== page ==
Why presidents should boycott prayer breakfasts

Statement by Annie Laurie Gaylor
FFRF Co-President


President Barack Obama’s 2,562-word speech to the National Prayer Breakfast yesterday was an exercise in pure unadulterated political pandering. Blithely ignoring FFRF’s formal requests that he not participate, he’s given similar talks the past two years at the National Prayer Breakfast — a private event with a public name organized by the shadowy Christian-right Fellowship Foundation. Many other presidents, Cabinet members and high-ranking politicians since the 1950s have “taken a knee” at this event. Yet seeing and reading Obama’s speech on Thursday (view video here and transcript here) was still a shock, even to this veteran separationist.

Obama did throw a few bones to unbelievers, Jews and Muslims (sometimes almost humorously). Whole paragraphs are basically secular generalities. Obama can’t quite put aside his law professor pedigree, fortunately. He observes: “We know that part of living in a pluralistic society means that our personal religious beliefs alone can’t dictate our response to every challenge we face.” He admits caring for the poor is espoused “among many believers and among many nonbelievers.” When he quotes the Golden Rule, he correctly adds it is “found in every major religion and every set of beliefs” (although he left out Confucius). Obama mentions growing up “in a household that wasn’t particularly religious . . . before finding Christ.”

But he plays his part as the pious politician with disturbing gusto, schmoozing with theocrats, establishing his daily routine of prayer, indulging in a little “only God is perfect” self-deprecation and reveling in having a literal “holier than thou” pulpit on which to campaign.

A quick recital of the parade of piety: “I wake up each morning and I say a brief prayer, and I spend a little time in scripture and devotion. And from time to time, friends of mine . . . like Joel Hunter or T.D. Jakes, will come by the Oval Office . . . and we pray together.” (“Bishop” J.D. Jakes is one of those unsavory prosperity preachers. He’s the pastor at The Potter’s House, a Dallas megachurch claiming 30,000 members.) Obama alludes to being inspired by seeing “thousands of young Christians filling the Georgia Dome at the Passion Conference.” He identifies several times as a Christian.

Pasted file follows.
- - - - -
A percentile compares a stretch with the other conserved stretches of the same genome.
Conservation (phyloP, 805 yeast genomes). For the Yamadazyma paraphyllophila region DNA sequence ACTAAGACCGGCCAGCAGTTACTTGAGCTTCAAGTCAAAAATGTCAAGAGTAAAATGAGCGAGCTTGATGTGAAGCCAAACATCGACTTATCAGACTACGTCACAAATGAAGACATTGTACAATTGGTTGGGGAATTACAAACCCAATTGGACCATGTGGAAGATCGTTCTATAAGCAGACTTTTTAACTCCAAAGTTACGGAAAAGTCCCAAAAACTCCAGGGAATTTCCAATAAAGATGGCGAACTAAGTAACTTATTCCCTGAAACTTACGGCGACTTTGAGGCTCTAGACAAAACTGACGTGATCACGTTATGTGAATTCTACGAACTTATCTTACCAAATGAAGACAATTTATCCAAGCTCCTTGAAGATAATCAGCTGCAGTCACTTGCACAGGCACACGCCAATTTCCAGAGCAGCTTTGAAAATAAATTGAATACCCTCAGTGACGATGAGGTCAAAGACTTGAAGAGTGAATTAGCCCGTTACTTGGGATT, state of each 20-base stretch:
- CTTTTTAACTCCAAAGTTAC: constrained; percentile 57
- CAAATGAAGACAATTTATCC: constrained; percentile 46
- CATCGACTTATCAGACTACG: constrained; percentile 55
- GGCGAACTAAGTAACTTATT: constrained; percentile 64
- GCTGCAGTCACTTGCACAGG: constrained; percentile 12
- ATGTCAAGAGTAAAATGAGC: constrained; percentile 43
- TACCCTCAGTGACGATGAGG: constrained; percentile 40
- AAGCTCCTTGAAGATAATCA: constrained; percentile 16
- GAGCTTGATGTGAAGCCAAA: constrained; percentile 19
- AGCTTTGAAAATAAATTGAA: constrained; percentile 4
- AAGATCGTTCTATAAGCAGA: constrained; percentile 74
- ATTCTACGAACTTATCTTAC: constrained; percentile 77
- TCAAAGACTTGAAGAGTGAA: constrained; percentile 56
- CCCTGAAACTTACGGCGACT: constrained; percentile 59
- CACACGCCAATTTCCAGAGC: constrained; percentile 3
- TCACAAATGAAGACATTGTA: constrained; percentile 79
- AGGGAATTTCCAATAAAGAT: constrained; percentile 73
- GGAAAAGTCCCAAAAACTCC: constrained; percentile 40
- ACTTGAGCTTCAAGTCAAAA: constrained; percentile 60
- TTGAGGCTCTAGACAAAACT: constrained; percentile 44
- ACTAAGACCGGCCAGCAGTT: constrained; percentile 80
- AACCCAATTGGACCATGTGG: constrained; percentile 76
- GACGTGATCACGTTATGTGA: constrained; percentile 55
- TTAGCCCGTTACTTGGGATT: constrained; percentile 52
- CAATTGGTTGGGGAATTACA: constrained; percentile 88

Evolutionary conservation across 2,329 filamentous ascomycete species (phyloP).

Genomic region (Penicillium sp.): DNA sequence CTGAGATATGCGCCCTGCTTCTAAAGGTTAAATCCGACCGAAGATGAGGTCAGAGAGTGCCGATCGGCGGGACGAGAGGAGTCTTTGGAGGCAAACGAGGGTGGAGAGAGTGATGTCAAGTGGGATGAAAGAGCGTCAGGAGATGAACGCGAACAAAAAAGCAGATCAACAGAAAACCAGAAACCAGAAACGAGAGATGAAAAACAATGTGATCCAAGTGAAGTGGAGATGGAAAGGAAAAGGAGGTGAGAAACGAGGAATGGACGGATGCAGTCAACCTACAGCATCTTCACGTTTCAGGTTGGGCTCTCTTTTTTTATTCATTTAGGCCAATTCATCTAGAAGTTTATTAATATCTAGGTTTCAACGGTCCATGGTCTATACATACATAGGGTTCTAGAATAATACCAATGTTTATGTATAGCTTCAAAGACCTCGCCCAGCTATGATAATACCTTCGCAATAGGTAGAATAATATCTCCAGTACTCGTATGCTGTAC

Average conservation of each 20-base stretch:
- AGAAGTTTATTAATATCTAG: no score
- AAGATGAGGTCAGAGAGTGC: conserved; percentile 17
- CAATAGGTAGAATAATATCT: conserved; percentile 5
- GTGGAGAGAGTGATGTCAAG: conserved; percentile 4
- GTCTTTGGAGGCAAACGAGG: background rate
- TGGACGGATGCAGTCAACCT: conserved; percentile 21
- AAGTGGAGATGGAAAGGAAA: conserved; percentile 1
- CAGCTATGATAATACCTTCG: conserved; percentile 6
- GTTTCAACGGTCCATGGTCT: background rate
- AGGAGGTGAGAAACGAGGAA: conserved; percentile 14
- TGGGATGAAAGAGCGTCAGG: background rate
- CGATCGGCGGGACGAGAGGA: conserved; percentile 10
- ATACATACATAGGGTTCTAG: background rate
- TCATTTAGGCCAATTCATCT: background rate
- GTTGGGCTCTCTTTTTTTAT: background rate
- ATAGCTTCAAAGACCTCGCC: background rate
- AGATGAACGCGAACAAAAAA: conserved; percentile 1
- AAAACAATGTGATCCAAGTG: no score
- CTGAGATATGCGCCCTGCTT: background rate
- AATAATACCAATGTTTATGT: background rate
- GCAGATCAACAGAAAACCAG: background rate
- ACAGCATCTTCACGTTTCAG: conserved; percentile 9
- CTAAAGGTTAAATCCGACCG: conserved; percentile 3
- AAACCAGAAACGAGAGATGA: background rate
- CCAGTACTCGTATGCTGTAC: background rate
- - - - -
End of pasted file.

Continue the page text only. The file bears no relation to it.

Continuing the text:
He makes an irritating generality by crediting “faith” when lauding reformers such as “Frederick Douglass, Abraham Lincoln, Jane Addams, Martin Luther King., Jr., Dorothy Day, Abraham Heschel.” Obama claims that “the majority of great reformers in American history did their work not just because it was sound policy, . . . but because their faith and their values dictated it.” Douglass famously noted that when he prayed for liberation as a slave, his prayers weren’t answered until he “prayed with my legs.” Lincoln was a Deist but not an orthodox Christian. Jane Addams, whose Hull House sadly was just closed in Chicago, ran a secular settlement complex because, as she observed in Twenty Years at Hull-House: “A wise man has told us that ‘men are once for all so made that they prefer a rational word to believe in and live in.’ ” In fact, most major reforms in our nation have been kindled by those willing to speak truth and rationality to orthodoxy, and have been opposed by the organized church lobbies, including abolition, the fight against corporal punishment/capital punishment; humane treatment of the mentally ill; women’s rights including the right to vote, to birth control and abortion, and equality for gays.